Teaching by Design: The School of the Future 
Rachel Mecum in Education, Vibrant Communities

High school. Those two simple words evoke familiar feelings of fondness or dread when we look back on what tended to be a tumultuous era in many of our lives. But today, one high school teacher is turning “high school” into a phrase that evokes the joy of learning, rather than the uncertainty of future paths, and represents the ingenuity with which the best teachers approach their profession.

John Oberly, an instructor who began his career at Thomas Jefferson High School in Dallas, Texas, by way of Teach for America, wanted to transform the school environment he encountered into something far more meaningful and impactful. After teaching math for two years, he decided to branch out and teach students leadership skills through a program he calls the “Patriot Ambassadors.” His classroom is one that engages the mind of the student and encourages freedom of thought. Students not only have the ability to move the furniture around and collaborate, they enjoy an unprecedented level of trust and feel empowered to present their ideas and strategies. They implement these strategies through mentorship of younger students, conflict mediation and other initiatives within the school.

This spring, the Ambassadors were challenged to create the “School of the Future.” The project was structured around work sessions in which teams of 2-6 students, mentored by a volunteer from Gensler Dallas, created a vision for the design of a classroom and an ancillary space of their choosing. During this process, we helped them develop an understanding of design thinking so that they could create a deliverable presentation of their ideas. This process gave the mentors a glimpse into the creativity students can display when unhindered by learned constraints, habits and realities.

Students at their final presentation with Mr. John Oberly. Image © Gensler

As most projects do, it all began with a visioning session. This helped the Gensler designers understand the problem from the student perspective, and it introduced students to how the design process helps reveal the needs and wants for a project. Our first classroom experience was a flurry of scissors and magazine pages, cutting out ideas, pictures and words to create a mood board and walk through the “whys” of the project. This session catapulted us into “Architecture 101,” which entailed explaining the concept of space and how to draw a basic floor plan for our next class.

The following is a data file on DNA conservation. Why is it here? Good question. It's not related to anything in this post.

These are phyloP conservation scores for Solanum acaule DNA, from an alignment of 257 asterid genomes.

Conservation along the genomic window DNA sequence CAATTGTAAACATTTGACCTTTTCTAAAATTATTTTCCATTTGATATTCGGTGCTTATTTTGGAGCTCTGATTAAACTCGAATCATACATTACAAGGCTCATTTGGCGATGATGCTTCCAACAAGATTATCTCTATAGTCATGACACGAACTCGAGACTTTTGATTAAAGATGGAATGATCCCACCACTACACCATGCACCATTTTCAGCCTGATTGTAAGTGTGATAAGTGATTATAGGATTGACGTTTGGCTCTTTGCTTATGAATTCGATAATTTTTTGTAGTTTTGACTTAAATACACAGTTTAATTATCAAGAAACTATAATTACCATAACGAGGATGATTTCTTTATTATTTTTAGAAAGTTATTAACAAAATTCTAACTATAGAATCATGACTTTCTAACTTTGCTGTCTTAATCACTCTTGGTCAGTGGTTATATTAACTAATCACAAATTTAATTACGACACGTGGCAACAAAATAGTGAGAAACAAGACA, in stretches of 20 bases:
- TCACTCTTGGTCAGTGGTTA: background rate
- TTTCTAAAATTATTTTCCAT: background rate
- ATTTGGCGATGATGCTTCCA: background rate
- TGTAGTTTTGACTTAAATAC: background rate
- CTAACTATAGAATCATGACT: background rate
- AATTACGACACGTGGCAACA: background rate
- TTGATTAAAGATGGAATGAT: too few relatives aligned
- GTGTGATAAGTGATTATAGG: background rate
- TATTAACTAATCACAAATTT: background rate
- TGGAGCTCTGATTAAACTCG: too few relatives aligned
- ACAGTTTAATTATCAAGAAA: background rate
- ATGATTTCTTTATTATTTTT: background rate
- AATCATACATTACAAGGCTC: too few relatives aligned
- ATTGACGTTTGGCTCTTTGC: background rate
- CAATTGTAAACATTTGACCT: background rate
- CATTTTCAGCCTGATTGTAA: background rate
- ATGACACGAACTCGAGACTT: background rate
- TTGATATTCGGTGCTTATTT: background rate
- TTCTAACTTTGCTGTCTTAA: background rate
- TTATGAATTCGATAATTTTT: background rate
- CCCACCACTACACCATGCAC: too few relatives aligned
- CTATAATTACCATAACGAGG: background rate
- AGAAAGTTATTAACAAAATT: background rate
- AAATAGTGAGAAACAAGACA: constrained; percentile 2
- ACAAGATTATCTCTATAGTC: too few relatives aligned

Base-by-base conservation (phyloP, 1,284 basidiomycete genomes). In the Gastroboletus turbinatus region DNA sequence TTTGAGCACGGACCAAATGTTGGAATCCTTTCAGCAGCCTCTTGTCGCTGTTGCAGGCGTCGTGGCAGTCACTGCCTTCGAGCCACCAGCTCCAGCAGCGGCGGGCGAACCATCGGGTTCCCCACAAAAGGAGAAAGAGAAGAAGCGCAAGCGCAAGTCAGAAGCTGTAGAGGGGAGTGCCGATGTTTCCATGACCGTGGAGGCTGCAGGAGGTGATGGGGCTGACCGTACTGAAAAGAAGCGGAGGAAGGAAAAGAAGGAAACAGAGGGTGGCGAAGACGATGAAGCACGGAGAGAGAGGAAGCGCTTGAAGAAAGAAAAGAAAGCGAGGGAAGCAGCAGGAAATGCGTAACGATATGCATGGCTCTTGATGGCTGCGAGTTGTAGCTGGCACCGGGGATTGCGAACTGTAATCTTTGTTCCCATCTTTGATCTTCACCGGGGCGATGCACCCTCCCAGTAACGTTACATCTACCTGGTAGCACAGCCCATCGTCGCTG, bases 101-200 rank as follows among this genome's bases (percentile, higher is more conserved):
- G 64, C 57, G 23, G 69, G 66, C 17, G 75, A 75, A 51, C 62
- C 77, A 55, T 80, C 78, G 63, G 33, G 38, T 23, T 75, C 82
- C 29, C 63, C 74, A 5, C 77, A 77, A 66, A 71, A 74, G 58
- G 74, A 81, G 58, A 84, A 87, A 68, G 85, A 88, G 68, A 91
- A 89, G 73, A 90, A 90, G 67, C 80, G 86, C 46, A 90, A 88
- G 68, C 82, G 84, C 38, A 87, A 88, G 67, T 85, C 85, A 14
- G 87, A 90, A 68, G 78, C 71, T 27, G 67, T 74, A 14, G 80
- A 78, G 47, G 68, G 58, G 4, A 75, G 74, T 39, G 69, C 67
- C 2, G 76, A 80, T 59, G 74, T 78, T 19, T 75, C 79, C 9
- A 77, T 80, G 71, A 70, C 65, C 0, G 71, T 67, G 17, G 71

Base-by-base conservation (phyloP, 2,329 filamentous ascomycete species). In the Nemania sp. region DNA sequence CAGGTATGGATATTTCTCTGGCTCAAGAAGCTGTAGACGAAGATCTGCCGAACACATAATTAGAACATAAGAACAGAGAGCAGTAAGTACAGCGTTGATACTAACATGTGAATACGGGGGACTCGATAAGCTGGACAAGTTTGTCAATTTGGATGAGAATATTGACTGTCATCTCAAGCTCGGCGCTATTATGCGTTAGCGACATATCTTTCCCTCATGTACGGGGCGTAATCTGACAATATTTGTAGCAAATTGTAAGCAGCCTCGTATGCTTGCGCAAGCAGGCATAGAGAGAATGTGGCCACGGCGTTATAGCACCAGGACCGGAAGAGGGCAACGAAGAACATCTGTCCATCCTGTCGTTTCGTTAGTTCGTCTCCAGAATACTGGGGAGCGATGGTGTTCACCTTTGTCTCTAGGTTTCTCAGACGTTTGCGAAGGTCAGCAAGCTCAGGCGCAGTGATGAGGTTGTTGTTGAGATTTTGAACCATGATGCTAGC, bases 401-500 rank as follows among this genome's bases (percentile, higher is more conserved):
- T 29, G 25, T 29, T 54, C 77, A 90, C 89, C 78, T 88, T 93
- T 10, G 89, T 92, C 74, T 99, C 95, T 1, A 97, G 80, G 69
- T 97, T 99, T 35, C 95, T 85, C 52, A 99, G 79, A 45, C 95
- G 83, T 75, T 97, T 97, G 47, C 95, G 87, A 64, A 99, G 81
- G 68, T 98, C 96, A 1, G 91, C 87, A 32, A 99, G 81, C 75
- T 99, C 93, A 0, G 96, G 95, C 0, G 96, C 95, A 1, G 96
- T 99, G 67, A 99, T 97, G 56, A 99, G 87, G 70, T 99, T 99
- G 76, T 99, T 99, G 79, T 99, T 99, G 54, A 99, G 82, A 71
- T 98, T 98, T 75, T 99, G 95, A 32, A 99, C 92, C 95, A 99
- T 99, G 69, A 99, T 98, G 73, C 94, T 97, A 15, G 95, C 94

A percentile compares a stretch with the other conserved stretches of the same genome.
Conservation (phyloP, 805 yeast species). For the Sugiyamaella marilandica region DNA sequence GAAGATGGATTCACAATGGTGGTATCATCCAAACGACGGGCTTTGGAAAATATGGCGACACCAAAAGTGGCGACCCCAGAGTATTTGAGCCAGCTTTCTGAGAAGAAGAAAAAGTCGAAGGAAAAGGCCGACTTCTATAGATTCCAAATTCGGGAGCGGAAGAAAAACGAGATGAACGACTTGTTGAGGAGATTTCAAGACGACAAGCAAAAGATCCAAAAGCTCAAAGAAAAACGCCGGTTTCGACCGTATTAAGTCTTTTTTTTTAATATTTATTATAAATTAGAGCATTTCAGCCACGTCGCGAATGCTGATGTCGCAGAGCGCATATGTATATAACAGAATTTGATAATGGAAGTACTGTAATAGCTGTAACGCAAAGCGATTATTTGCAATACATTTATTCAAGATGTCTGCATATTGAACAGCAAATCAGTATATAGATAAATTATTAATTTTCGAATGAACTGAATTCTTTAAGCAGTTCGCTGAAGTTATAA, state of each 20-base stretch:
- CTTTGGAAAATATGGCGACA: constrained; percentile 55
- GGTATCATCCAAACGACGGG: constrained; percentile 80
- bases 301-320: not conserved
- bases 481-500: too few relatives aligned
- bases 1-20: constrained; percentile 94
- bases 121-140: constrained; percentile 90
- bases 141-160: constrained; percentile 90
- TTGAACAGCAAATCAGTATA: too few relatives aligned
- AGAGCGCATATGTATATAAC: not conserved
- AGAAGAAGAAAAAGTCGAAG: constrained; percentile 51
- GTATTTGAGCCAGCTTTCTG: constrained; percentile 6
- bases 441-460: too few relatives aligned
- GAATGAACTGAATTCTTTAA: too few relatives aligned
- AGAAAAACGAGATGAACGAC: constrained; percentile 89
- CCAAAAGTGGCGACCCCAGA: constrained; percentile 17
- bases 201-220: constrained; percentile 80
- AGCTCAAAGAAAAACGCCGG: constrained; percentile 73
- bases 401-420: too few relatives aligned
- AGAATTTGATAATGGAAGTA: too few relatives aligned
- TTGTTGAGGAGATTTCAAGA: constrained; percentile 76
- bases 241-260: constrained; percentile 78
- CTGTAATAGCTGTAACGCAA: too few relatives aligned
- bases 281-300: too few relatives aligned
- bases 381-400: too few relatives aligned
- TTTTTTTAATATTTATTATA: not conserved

Midway through the project we took a field trip to the Steelcase showroom to give the students an opportunity for a hands on approach. They used various materials, like construction paper, playdough, and wire pipes, to quickly build a model of their classroom and describe why they planned it that way. This trip was transformative: it lit a fire and pushed them to break mental barriers and create unique spaces in a very thoughtful, inspired way.

When the projects were complete, the teachers at TJ High School reviewed them and voted on six finalists. Those six teams then met with their mentor a final time for tips and tricks on presenting a project narrative to an audience. The semester culminated in a showcase in which each group presented their work to the DISD superintendent, teachers and the Gensler attendees. Rife with energy and inspiration, the evening ended with cheers, hugs and laughter, though it was as bittersweet as all endings are.

Students at their final presentation with Rachel, their Gensler mentor (and the author). Image © Gensler

At Gensler, we talk often about the future of our cities, and what this program taught us is that investing in students, who represent the next generation of talent, is one of the biggest and most effective ways we can invest in the future of our city. By investing in the youth of today and encouraging their ideas and passions, we nurture the beating heart of the city. Their young, passionate minds possess immense potential to make a difference. The relationships and bonds formed between mentors and students were the most important takeaway from this experience. Our hands-on approach placed us on the student’s level and gave the students confidence to ask questions. By the end of the project, my group would text me for approval and direction. My time with my students ended by taking group selfies to remember each other and the hard work put in; we left with the expectation of reconnecting once again next year.

This semester reminded us, as William Butler Yeats said, that “education is not the filling of a pail, but the lighting of a fire.” Our ability to connect intimately with the students gave us a glimpse into who they are and how they would like to see their school transformed. It showed us their talents and their collective potential. At Gensler we strive every day to impact our city through the work we do. During this project, we were inspired by the immense drive, passion and potential in the youth of our community. It opened our eyes to what they envision for the future, and showed us how we can support them in realizing it.

Rachel Mecum is a workplace designer, calligrapher/hand letterer and photographer who is passionate about mentoring the next generation of young designers. She believes in lighting fires in the hearts of youth and making a difference through design. Discovering her passion for design in high school, she enjoys the ability to help the next generation find their own through programs like the TJ Ambassadors. Contact her at Rachel_Mecum@gensler.com.
Article originally appeared on architecture and design (http://www.gensleron.com/).
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